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New volume, Fieldwork Identities in the Caribbean, ed. by Erin Taylor

By Paul Ryer, new chapter/edited volume No Comments »

Thanks to Anna Pertierra for alerting us to Fieldwork Identities in the Caribbean, Caribbean Studies Press, ed. by Erin Taylor (2010).

In addition to Anna’s own previously posted article, “Anthropology That Warms Your Heart,” this volume, introduced by Diane Austin-Broos, includes Cuba-related articles by Elise Andaya – “Fieldwork Relations: Reflections on Identity and Ethnographic Methodology in Havana, Cuba” and Andrea Queeley – The Passing of a Black Yanqui: Fieldnotes from a Wannabe Santiaguera”.


Anna Pertierra, an anthropologist that warms your heart

bibliography, By Paul Ryer, Consumption & material culture, daily life, new article No Comments »

Impressive as the varied, proliferating scholarship on contemporary Cuba is, it is rare that I’ve found a piece as much of a page-turner, as provocative, personally risky, and so true to the experience of doing ethnography as this article, “Anthropology that warms your heart: on being a bride in the field,” by Anna Cristina Pertierra.  (Anthropology Matters Journal 2007, vol. 9 (1)).  As well as getting us thinking and talking about local (Cuban) entanglements, it could make an interesting starting point for a class on methods and ethics.  Thanks to Anna Cristina for writing and sharing this piece, which I find hard to classify; in some ways, in the mode of Behar’s Vulnerable Observer, but in other ways, not at all… The article is to be reprinted in a forthcoming Caribbean Studies Press volume (with other Cuba-related pieces as well), Field Identities in the Caribbean, ed. by Erin Taylor.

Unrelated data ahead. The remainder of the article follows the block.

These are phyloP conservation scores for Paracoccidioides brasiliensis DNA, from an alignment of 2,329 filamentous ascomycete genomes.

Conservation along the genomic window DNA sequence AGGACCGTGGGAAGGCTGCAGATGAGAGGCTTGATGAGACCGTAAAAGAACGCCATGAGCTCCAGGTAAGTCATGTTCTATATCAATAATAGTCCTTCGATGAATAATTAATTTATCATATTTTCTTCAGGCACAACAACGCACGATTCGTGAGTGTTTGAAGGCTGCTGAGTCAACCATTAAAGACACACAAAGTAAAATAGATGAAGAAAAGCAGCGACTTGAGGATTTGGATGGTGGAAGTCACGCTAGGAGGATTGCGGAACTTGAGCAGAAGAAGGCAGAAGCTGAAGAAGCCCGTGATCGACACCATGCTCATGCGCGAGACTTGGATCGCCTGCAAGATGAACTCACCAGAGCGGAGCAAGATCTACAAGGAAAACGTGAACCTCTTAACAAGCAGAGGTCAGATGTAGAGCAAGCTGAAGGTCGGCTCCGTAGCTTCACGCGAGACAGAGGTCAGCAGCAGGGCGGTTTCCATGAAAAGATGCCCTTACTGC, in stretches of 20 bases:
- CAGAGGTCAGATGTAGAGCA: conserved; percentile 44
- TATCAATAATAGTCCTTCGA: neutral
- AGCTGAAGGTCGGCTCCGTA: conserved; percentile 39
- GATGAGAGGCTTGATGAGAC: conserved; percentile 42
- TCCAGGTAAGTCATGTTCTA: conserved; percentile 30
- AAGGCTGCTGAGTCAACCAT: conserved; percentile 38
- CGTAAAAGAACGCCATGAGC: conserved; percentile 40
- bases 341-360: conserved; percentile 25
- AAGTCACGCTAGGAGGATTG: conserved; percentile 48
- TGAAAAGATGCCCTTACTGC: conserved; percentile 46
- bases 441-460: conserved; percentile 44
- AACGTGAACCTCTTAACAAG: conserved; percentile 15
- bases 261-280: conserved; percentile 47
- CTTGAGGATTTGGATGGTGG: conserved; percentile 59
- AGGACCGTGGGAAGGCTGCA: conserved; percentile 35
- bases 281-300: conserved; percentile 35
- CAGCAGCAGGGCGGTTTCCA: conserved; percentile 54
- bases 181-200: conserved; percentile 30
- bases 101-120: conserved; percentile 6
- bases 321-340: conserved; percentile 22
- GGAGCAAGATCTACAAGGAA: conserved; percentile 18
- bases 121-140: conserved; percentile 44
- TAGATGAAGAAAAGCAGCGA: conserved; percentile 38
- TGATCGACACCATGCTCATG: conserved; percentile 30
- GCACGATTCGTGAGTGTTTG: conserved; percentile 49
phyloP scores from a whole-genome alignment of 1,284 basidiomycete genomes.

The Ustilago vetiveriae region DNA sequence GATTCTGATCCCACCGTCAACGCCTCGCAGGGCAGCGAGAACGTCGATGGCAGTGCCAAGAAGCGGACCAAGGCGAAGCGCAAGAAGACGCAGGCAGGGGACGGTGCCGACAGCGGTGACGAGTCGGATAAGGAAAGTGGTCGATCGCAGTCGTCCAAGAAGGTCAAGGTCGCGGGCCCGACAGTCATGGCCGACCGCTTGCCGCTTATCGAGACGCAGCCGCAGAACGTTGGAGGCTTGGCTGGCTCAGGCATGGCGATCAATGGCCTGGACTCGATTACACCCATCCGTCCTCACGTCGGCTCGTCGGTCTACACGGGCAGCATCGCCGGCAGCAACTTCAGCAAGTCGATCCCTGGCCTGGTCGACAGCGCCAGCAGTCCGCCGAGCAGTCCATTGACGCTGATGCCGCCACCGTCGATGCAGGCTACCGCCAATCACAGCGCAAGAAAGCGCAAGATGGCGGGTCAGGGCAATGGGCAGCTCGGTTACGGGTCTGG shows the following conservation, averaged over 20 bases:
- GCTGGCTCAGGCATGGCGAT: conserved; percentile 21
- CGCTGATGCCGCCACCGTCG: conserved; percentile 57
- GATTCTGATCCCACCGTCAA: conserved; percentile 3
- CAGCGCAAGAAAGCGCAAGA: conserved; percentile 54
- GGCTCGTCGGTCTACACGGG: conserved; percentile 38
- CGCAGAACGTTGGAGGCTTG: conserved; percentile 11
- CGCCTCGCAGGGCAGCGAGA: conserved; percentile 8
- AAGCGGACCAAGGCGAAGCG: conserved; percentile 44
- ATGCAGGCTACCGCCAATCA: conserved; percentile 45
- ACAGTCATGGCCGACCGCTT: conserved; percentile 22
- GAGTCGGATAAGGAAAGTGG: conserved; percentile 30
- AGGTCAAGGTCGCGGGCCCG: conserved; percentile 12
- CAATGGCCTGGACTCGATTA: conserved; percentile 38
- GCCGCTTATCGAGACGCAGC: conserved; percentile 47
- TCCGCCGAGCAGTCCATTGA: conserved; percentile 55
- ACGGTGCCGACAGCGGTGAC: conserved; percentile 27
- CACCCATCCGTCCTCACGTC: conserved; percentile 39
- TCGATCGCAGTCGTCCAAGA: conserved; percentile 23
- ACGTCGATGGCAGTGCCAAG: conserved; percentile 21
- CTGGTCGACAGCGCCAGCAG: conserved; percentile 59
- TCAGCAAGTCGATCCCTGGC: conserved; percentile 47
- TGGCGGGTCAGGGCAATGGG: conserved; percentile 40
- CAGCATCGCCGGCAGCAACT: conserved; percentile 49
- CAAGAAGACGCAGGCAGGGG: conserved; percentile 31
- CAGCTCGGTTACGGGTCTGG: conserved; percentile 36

Other writings by Anna Pertierra include: “Creating order through struggle  in revolutionary Cuba.”In Anthropology and the Individual: A Material Culture Perspective, (Daniel Miller, ed) Macmillan 2010. “Private pleasures: Watching videos in post-Soviet Cuba,” International Journal of Cultural Studies, Vol 12, no. 2, pp. 113-130. This article traces circuits of distribution and consumption of videocassette recorders (VCRs) and videocassettes in Cuba, which until April 2008 were not available for retail sale, and were usually sourced through black market or informal means. Inventar: Recent Struggles and Inventions in Housing in Two Cuban Cities,” by Patricio del Real and Anna Cristina Pertierra, in Buildings & Landscapes, vol. 15 (Fall, 2008).  And “En Casa: Women and Households in Post-Soviet Cuba,” in the Journal of Latin American Studies (2008), 40:743-767. This paper argues that the household has become a renewed space of significance for Cuban women in the post-Soviet period. It draws from existing scholarship and ethnographic fieldwork conducted with women in the city of Santiago de Cuba to discuss the effect of post-Soviet crisis and reform upon women’s domestic practices, the management of domestic economies, and longstanding gender ideals that link women to the domestic sphere.

Video: Rafael Hernández at the University of Chicago, Oct. 7, 2009

By Paul Ryer, Seminars & talks, Video - lecture and discussion 1 Comment »